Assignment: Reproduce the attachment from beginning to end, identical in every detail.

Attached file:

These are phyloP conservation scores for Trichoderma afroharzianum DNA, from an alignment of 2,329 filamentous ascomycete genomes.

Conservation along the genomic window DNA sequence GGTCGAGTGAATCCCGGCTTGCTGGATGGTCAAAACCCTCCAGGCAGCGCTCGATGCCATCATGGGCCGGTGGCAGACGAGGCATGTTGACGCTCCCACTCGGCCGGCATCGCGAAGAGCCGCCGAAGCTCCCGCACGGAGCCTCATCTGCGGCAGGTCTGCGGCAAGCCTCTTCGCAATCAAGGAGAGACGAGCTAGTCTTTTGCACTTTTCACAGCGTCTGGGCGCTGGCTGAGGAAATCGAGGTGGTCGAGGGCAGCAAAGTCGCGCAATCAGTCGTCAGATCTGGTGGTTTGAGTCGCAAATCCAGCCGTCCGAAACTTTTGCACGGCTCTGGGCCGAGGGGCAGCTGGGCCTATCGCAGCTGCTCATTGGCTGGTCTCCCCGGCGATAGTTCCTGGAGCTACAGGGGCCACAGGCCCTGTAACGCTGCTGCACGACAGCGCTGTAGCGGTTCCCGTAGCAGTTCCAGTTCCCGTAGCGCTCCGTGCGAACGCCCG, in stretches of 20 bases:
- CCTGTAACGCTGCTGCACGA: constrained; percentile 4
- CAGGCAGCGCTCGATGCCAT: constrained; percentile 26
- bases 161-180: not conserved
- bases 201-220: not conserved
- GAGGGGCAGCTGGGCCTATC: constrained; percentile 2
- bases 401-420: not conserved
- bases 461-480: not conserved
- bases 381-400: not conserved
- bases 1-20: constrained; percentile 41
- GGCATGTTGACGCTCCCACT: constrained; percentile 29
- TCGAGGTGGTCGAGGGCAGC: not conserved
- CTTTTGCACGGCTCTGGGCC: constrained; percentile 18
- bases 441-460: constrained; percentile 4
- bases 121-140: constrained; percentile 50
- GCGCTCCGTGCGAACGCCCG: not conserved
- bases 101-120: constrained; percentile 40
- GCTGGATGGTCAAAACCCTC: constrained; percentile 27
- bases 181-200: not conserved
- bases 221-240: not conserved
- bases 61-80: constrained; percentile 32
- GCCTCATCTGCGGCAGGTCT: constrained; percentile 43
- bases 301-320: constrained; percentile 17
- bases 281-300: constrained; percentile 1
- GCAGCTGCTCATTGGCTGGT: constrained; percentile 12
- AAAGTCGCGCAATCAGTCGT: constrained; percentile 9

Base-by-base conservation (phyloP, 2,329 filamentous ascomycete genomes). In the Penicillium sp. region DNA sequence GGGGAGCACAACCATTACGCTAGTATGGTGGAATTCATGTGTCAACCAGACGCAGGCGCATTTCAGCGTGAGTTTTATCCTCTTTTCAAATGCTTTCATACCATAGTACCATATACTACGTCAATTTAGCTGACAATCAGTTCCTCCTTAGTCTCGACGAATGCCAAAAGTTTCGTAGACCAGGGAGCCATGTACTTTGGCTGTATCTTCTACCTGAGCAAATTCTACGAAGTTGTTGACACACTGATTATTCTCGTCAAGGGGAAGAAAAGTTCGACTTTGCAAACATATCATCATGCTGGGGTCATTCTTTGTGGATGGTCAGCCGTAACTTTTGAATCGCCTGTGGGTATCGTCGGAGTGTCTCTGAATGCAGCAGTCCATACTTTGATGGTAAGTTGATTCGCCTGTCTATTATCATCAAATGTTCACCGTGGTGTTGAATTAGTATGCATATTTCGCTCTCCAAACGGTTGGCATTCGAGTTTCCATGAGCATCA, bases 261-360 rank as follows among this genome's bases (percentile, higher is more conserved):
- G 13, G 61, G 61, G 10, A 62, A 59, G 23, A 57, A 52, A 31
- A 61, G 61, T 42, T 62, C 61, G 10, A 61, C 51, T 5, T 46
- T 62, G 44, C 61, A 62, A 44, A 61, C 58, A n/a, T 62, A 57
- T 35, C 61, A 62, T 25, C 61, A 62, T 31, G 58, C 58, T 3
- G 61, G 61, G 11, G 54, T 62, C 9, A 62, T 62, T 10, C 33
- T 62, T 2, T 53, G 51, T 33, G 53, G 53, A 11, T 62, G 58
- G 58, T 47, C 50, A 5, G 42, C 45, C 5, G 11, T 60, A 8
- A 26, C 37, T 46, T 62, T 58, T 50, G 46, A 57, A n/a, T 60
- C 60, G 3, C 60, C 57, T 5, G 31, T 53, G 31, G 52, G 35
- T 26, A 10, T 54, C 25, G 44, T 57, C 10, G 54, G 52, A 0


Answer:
These are phyloP conservation scores for Trichoderma afroharzianum DNA, from an alignment of 2,329 filamentous ascomycete genomes.

Conservation along the genomic window DNA sequence GGTCGAGTGAATCCCGGCTTGCTGGATGGTCAAAACCCTCCAGGCAGCGCTCGATGCCATCATGGGCCGGTGGCAGACGAGGCATGTTGACGCTCCCACTCGGCCGGCATCGCGAAGAGCCGCCGAAGCTCCCGCACGGAGCCTCATCTGCGGCAGGTCTGCGGCAAGCCTCTTCGCAATCAAGGAGAGACGAGCTAGTCTTTTGCACTTTTCACAGCGTCTGGGCGCTGGCTGAGGAAATCGAGGTGGTCGAGGGCAGCAAAGTCGCGCAATCAGTCGTCAGATCTGGTGGTTTGAGTCGCAAATCCAGCCGTCCGAAACTTTTGCACGGCTCTGGGCCGAGGGGCAGCTGGGCCTATCGCAGCTGCTCATTGGCTGGTCTCCCCGGCGATAGTTCCTGGAGCTACAGGGGCCACAGGCCCTGTAACGCTGCTGCACGACAGCGCTGTAGCGGTTCCCGTAGCAGTTCCAGTTCCCGTAGCGCTCCGTGCGAACGCCCG, in stretches of 20 bases:
- CCTGTAACGCTGCTGCACGA: constrained; percentile 4
- CAGGCAGCGCTCGATGCCAT: constrained; percentile 26
- bases 161-180: not conserved
- bases 201-220: not conserved
- GAGGGGCAGCTGGGCCTATC: constrained; percentile 2
- bases 401-420: not conserved
- bases 461-480: not conserved
- bases 381-400: not conserved
- bases 1-20: constrained; percentile 41
- GGCATGTTGACGCTCCCACT: constrained; percentile 29
- TCGAGGTGGTCGAGGGCAGC: not conserved
- CTTTTGCACGGCTCTGGGCC: constrained; percentile 18
- bases 441-460: constrained; percentile 4
- bases 121-140: constrained; percentile 50
- GCGCTCCGTGCGAACGCCCG: not conserved
- bases 101-120: constrained; percentile 40
- GCTGGATGGTCAAAACCCTC: constrained; percentile 27
- bases 181-200: not conserved
- bases 221-240: not conserved
- bases 61-80: constrained; percentile 32
- GCCTCATCTGCGGCAGGTCT: constrained; percentile 43
- bases 301-320: constrained; percentile 17
- bases 281-300: constrained; percentile 1
- GCAGCTGCTCATTGGCTGGT: constrained; percentile 12
- AAAGTCGCGCAATCAGTCGT: constrained; percentile 9

Base-by-base conservation (phyloP, 2,329 filamentous ascomycete genomes). In the Penicillium sp. region DNA sequence GGGGAGCACAACCATTACGCTAGTATGGTGGAATTCATGTGTCAACCAGACGCAGGCGCATTTCAGCGTGAGTTTTATCCTCTTTTCAAATGCTTTCATACCATAGTACCATATACTACGTCAATTTAGCTGACAATCAGTTCCTCCTTAGTCTCGACGAATGCCAAAAGTTTCGTAGACCAGGGAGCCATGTACTTTGGCTGTATCTTCTACCTGAGCAAATTCTACGAAGTTGTTGACACACTGATTATTCTCGTCAAGGGGAAGAAAAGTTCGACTTTGCAAACATATCATCATGCTGGGGTCATTCTTTGTGGATGGTCAGCCGTAACTTTTGAATCGCCTGTGGGTATCGTCGGAGTGTCTCTGAATGCAGCAGTCCATACTTTGATGGTAAGTTGATTCGCCTGTCTATTATCATCAAATGTTCACCGTGGTGTTGAATTAGTATGCATATTTCGCTCTCCAAACGGTTGGCATTCGAGTTTCCATGAGCATCA, bases 261-360 rank as follows among this genome's bases (percentile, higher is more conserved):
- G 13, G 61, G 61, G 10, A 62, A 59, G 23, A 57, A 52, A 31
- A 61, G 61, T 42, T 62, C 61, G 10, A 61, C 51, T 5, T 46
- T 62, G 44, C 61, A 62, A 44, A 61, C 58, A n/a, T 62, A 57
- T 35, C 61, A 62, T 25, C 61, A 62, T 31, G 58, C 58, T 3
- G 61, G 61, G 11, G 54, T 62, C 9, A 62, T 62, T 10, C 33
- T 62, T 2, T 53, G 51, T 33, G 53, G 53, A 11, T 62, G 58
- G 58, T 47, C 50, A 5, G 42, C 45, C 5, G 11, T 60, A 8
- A 26, C 37, T 46, T 62, T 58, T 50, G 46, A 57, A n/a, T 60
- C 60, G 3, C 60, C 57, T 5, G 31, T 53, G 31, G 52, G 35
- T 26, A 10, T 54, C 25, G 44, T 57, C 10, G 54, G 52, A 0